dealing with death

Illustration: Julien Pacaud

8 of 8
Everything Is Illuminated
My mother never wanted anyone to have to take care of her. "Just send me out on an ice floe," she'd say. In the five years she had non-Hodgkin's lymphoma, she went to chemo, shopped for wigs, managed her insurance bills, and still made herb-stuffed chicken nearly every week for her and my dad. Then, abruptly, her oncologist said there was nothing more they could do. Two, maybe three months, he said.

Yet within a week, she no longer had the energy to shop or cook. She would sit in a chair, holding her head, staring and thinking.

It was a Sunday when she collapsed while walking upstairs. Hospice set up a bed in the den, where a wall of windows looked onto the snow-covered yard. On Tuesday, an aide taught me how to roll her from one side to the other to change the sheets. On Wednesday, a nurse showed me how to place a syringe between her cheek and molars so the bitter-tasting morphine could drip down her throat.

I'd shared nearly everything with my mom—probably too much. She could turn the knife, but she was usually right, and she loved me no matter what. She was the person I called when I broke up with a boyfriend ("He was wet behind the ears," she said) and when my first article got published ("Mazel tov! Now keep writing"). Sometimes I called simply to hear her voice.

And now I couldn't make her better the way she'd made me better. I read her Shakespeare and Robert Burns, but she struggled to stay awake. I made ice pops out of grape juice, crushed them, and spoon-fed her the pieces, but by Friday she could no longer swallow. No matter what I did, my mother was going to die.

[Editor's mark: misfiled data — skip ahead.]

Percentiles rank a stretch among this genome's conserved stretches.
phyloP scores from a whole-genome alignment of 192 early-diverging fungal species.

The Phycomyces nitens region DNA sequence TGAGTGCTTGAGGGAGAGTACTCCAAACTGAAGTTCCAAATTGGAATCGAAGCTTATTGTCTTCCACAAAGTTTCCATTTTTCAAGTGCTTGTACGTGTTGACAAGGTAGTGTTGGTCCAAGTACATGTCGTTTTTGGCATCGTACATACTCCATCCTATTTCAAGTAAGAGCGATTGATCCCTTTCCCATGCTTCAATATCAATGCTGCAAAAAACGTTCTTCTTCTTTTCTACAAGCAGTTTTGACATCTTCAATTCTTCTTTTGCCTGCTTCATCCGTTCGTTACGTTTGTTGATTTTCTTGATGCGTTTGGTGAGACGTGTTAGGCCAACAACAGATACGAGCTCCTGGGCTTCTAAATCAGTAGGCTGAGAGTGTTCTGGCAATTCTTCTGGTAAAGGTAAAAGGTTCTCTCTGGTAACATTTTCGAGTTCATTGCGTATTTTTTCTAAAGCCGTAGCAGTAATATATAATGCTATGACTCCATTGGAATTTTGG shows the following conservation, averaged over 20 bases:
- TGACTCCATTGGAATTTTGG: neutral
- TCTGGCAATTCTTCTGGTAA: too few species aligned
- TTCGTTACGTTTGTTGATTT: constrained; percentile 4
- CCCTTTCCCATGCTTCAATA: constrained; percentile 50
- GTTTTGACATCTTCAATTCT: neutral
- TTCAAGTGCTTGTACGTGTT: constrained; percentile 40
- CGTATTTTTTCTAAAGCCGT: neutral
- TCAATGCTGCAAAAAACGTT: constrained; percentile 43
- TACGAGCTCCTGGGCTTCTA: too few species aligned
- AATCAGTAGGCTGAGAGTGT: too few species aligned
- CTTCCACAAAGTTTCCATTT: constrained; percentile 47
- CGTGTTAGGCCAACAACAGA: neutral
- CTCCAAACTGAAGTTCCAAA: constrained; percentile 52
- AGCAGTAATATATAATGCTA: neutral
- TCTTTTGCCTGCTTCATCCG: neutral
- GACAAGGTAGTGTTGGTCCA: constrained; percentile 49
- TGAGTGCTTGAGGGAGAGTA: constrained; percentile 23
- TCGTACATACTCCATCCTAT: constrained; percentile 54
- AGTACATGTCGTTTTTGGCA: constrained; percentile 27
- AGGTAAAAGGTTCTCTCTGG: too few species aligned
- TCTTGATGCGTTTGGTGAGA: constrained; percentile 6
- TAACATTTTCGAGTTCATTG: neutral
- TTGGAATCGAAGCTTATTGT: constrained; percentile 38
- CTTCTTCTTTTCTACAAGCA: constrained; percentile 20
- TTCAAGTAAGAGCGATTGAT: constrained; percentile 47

When I was little, after my mom had tucked me in, I'd close my eyes, hold my breath, and try to imagine death. The thought scared me so badly, I'd scream, "I don't want to die!" and run to her.

As I watched her sleep, I wondered whether I could bear being in the room when it happened. One week after her initial collapse, she slipped into unconsciousness. My sisters and I stayed up through the night, watching for the signs that the end was near: Her breathing became shallow. Her skin cold. Her extremities had gone purple. The room was silent, save the hum of the oxygen machine; early morning light filled the space. My mother was still. There was no more attempting to move her, no more coming and going. Nothing needed to be done.

"We should say the Sh'ma for her," my oldest sister said. The Sh'ma is a Hebrew prayer that is supposed to be the last thing a Jew utters before dying. Because my mom could no longer speak, we spoke it for her.

Then my sister whispered, "You're also supposed to open a window to allow the spirit to leave." My mom didn't believe in an afterlife, but we cracked open a window just in case, then repeated the Sh'ma on the off chance she'd heard us talking.

I held her hand. Her breathing became slower, like a mechanical toy whose mechanism has begun to wind down. I watched as delicate breaths caught in her mouth—an inhale, a pause, an exhale, an inhale, a longer pause, an exhale. Then nothing. I stared for several seconds before I understood that I'd just witnessed my mother's last moment on earth.

I had imagined she would say a final word. But her passing was no less profound for its silence. As I watched the woman who gave birth to me die, the unknown became known. I had the answer I'd wanted since I was a little girl: Death is a part of life.

I thought the mother I'd relied upon had left us earlier that week. I thought she'd offered all the wisdom, all the comfort, she could. But I was wrong. Even with her last breath, she still had more to give.

— Naomi Barr